Abusers rely on “forgive and forget.” It is their bread and butter, the lifeblood of their dysfunction.
When things are bad, victims duck and hide, disassociate from the pain, blame themselves, or blame others. But when the storm is over, the victim is so relieved they may confuse this relief for genuine happiness, even love. They would often do anything to have this peace, even forgiving the abuser, absolving him/her of all guilt, and promising to “watch their behaviour” ever more closely so that the abuse doesn’t happen again: accepting the blame for the abuse, and walking deeper into bondage so that the current storm ends.
So long as they forget what they have been through, the abuse can continue.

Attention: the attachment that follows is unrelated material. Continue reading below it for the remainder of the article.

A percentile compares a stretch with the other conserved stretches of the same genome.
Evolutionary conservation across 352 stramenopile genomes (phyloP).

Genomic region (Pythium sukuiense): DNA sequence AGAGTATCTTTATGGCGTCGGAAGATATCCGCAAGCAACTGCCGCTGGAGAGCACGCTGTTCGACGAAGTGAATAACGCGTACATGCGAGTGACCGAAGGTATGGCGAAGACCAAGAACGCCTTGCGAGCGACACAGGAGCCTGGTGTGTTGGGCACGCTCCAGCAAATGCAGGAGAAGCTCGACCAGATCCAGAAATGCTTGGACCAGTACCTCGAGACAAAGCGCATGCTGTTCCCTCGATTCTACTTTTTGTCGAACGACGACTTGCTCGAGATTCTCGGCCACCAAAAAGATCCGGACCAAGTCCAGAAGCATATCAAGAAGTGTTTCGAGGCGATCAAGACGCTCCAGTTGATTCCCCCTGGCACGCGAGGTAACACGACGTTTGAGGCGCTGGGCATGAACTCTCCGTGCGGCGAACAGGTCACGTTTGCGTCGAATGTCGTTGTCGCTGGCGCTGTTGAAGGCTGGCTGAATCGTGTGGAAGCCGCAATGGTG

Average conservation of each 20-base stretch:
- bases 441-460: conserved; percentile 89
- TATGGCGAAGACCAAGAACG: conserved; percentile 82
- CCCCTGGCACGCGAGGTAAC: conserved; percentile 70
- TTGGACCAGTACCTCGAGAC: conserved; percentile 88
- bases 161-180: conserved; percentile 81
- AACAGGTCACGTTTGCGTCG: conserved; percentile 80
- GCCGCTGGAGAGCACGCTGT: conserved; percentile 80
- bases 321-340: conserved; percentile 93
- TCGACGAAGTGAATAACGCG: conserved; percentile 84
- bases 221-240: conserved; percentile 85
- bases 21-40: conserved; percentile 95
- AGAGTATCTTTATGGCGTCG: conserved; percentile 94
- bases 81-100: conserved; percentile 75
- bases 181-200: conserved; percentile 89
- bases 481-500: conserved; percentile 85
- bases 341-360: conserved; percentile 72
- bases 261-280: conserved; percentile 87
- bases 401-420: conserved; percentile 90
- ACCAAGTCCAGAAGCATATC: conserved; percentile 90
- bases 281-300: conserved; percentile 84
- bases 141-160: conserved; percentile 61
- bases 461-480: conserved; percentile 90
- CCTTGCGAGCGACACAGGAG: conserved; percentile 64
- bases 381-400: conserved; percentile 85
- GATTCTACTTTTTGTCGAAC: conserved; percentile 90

But if they start keeping track, stop listening to the false apologies (which have no repentance in them), and begin to see the overall pattern…the jig is up.
Forgiveness means many things to many people. It is important not to hold on to bitterness. But any version of forgiveness which includes enabling abuse for ones self or others is wrong.
But so long as good church people keep telling them to “forgive and forget,” there is little danger of this happening…
Note: The dynamic of forgetting about abuse in order to cling to the “good times” is sometimes called, “trauma amnesia.”